As I explained last week, the recent deployment of U.S. Marines and Army Rangers to Syria — with more troops likely to be sent in the near future — represents an evolution of American strategy.
Yet these ground forces also give the U.S. dominant territorial control over north-central Syria. And because Trump is still an unknown quantity to regional leaders — no one can be sure how he would respond to an attack on U.S. troops — the new deployments give him added leverage over developments in Syria.
First, he should clarify that Bashar al-Assad has no place in Syria’s future, promising that U.S. forces won’t leave the country until the dictator steps down. This is important for one simple reason: Unless Assad goes, Syria-based Salafi-Jihadist groups such as ISIS, al-Qaeda, and Ahrar al-Sham will continue to find money, recruits, and the means to chaos. Because he has ordered the brutal deaths of hundreds of thousands of Sunnis, Assad is the best recruiting tool Sunni jihadists have. ISIS will not be defeated until he leaves. The Russians, of course, won’t like this. But they are also highly unlikely to yield to a wholly American solution. In light of this fact, Trump should offer assurances that the U.S. will support the continuation of Putin’s existing military and trading relationships with any future Syrian government. Such is the demand of hard-headed realism.
Second, Trump should use the deployment of American ground troops to influence Turkish president Recep Tayyip Erdogan and relevant Kurdish groups. Dealing effectively with Erdogan is critical to bettering Syria’s future, however difficult it may be. His increasingly aggressive stance toward the Iraqi government and Kurdish groups in northern Syria is highly destabilizing: It distracts from the fight against ISIS, it risks a bloody new war with the Kurds, and it weakens Iraq, which already is already facing serious challenges from Iran. Trump’s boots on the ground give him the means to temper the Turkish leader. Erdogan, after all, knows better than to enter a fight he cannot win. He showed that when he backed down from the showdown that ensued after Turkish forces shot down a Russian attack aircraft in late 2015. With the help of regional and European allies, Trump can isolate Erdogan and put him back in his palace.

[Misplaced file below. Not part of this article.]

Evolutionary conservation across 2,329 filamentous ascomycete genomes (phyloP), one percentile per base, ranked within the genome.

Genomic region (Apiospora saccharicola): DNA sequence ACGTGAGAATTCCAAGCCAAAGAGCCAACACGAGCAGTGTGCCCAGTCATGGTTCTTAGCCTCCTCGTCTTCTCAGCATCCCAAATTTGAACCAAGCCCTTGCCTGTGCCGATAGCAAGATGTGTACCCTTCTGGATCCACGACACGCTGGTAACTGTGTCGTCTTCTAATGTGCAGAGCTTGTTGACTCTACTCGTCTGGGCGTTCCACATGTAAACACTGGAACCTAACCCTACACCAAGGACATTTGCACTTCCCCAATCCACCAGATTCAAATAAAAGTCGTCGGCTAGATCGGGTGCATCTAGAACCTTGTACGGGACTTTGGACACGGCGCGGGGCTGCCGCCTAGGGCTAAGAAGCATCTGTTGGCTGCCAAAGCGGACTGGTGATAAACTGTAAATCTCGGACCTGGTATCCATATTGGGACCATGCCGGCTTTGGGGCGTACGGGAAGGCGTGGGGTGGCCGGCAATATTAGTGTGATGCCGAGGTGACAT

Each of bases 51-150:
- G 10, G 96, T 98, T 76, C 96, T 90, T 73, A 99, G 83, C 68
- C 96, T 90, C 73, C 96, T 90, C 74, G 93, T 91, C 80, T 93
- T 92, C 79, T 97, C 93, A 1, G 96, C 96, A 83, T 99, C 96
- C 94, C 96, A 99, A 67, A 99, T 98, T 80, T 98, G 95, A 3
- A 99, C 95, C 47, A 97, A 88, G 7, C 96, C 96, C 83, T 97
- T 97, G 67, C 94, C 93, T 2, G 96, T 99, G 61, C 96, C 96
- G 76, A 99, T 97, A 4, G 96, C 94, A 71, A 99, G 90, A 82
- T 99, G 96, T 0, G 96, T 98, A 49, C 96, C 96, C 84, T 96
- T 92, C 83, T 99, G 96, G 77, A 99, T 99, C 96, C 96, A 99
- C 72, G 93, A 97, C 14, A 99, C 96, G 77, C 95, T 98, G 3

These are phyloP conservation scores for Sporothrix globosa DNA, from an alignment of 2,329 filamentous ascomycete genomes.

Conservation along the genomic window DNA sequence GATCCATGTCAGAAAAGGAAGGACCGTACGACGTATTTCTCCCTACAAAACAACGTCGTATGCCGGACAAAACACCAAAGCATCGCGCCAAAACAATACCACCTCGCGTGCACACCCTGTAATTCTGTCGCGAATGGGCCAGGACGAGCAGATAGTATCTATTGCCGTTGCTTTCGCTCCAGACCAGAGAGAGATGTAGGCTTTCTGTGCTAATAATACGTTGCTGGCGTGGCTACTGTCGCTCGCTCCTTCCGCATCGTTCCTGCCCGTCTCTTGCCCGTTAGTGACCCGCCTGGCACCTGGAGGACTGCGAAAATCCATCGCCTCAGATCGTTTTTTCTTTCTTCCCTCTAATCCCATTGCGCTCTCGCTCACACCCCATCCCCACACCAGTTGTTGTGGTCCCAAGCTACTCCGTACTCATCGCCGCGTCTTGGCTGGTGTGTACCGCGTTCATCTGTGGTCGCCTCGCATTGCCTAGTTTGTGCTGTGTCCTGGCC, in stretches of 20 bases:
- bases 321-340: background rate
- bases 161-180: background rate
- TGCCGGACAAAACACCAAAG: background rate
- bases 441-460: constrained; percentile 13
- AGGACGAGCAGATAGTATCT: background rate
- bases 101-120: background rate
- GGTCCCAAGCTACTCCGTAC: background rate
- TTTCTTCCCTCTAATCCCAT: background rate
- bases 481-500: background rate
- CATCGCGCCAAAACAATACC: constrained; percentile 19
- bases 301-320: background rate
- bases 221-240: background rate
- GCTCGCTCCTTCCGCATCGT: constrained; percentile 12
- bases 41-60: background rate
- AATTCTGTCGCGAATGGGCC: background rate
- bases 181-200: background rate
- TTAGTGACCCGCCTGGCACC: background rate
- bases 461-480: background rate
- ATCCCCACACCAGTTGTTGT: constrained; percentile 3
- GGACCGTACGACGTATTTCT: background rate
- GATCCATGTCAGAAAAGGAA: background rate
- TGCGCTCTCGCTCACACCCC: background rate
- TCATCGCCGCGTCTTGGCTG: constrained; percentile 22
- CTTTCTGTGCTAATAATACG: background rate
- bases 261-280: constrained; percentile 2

At present, our adversaries in Syria believe we are malleable.
Fourth, Trump should leverage the symbolism of American ground forces to request reciprocal deployments from the Jordanians, Saudis, and Emiratis. These allies are already predisposed to work with Trump because of his tough stance toward Iran, which they see as a great improvement on Obama’s coddling of the Islamic Republic. Their forces would help in the fight against ISIS while acting as a culturally sympathetic, stabilizing influence in eastern Syria’s Sunni heartlands.
Fifth, Trump should take advantage of the security envelopes offered by the new deployments and send Defense Secretary James Mattis to the frontline. At present, our adversaries in Syria believe we are malleable. By showing that senior U.S. leaders are willing to go face-to-face with the enemy, Trump could counteract this perception of weakness and reiterate America’s commitment to ending the conflict. ISIS thrives on the lie that the U.S. is a cowardly nation ordained for defeat. By sending Mattis — a man greatly respected by friends and foes alike — to stand over the group’s capital, Trump would make clear to Abu Bakr al-Baghdadi’s hordes that their end is near.
Ultimately, Trump needs to embrace his deployments not simply for their tactical potential, but for their potential to bring about a more stable Syrian future.
— Tom Rogan is a columnist for Opportunity Lives and National Review, a former panelist on The McLaughlin Group, and a senior fellow at the Steamboat Institute. Follow him on Twitter @TomRtweets. E-mail him at [email protected].
Editor’s note: This article has been emended since its original publication.